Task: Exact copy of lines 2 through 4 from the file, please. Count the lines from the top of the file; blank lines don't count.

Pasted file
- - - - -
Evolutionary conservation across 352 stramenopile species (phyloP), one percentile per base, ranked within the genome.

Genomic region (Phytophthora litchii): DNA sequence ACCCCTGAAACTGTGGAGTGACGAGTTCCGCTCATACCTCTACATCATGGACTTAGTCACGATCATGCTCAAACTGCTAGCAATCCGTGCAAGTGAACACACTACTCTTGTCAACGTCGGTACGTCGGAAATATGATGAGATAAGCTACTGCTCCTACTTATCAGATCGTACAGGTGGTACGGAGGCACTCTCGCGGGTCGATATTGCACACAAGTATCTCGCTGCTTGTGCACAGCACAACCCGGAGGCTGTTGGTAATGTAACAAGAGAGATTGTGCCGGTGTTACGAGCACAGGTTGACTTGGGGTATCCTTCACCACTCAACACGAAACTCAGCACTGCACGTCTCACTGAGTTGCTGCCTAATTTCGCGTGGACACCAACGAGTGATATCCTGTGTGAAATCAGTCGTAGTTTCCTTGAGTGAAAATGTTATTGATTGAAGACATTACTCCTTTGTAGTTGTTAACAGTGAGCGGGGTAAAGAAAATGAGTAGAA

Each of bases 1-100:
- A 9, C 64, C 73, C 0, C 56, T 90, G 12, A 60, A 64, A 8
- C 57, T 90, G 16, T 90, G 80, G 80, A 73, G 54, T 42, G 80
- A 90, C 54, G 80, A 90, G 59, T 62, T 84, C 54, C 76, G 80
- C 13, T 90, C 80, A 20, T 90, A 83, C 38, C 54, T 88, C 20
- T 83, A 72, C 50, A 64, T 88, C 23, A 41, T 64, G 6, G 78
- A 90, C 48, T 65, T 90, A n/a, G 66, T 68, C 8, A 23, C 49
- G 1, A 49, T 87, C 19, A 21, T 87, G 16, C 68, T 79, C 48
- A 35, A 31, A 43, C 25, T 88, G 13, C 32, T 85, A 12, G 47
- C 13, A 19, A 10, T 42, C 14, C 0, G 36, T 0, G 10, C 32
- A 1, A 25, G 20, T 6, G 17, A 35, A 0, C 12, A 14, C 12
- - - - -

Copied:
Genomic region (Phytophthora litchii): DNA sequence ACCCCTGAAACTGTGGAGTGACGAGTTCCGCTCATACCTCTACATCATGGACTTAGTCACGATCATGCTCAAACTGCTAGCAATCCGTGCAAGTGAACACACTACTCTTGTCAACGTCGGTACGTCGGAAATATGATGAGATAAGCTACTGCTCCTACTTATCAGATCGTACAGGTGGTACGGAGGCACTCTCGCGGGTCGATATTGCACACAAGTATCTCGCTGCTTGTGCACAGCACAACCCGGAGGCTGTTGGTAATGTAACAAGAGAGATTGTGCCGGTGTTACGAGCACAGGTTGACTTGGGGTATCCTTCACCACTCAACACGAAACTCAGCACTGCACGTCTCACTGAGTTGCTGCCTAATTTCGCGTGGACACCAACGAGTGATATCCTGTGTGAAATCAGTCGTAGTTTCCTTGAGTGAAAATGTTATTGATTGAAGACATTACTCCTTTGTAGTTGTTAACAGTGAGCGGGGTAAAGAAAATGAGTAGAA

Each of bases 1-100:
- A 9, C 64, C 73, C 0, C 56, T 90, G 12, A 60, A 64, A 8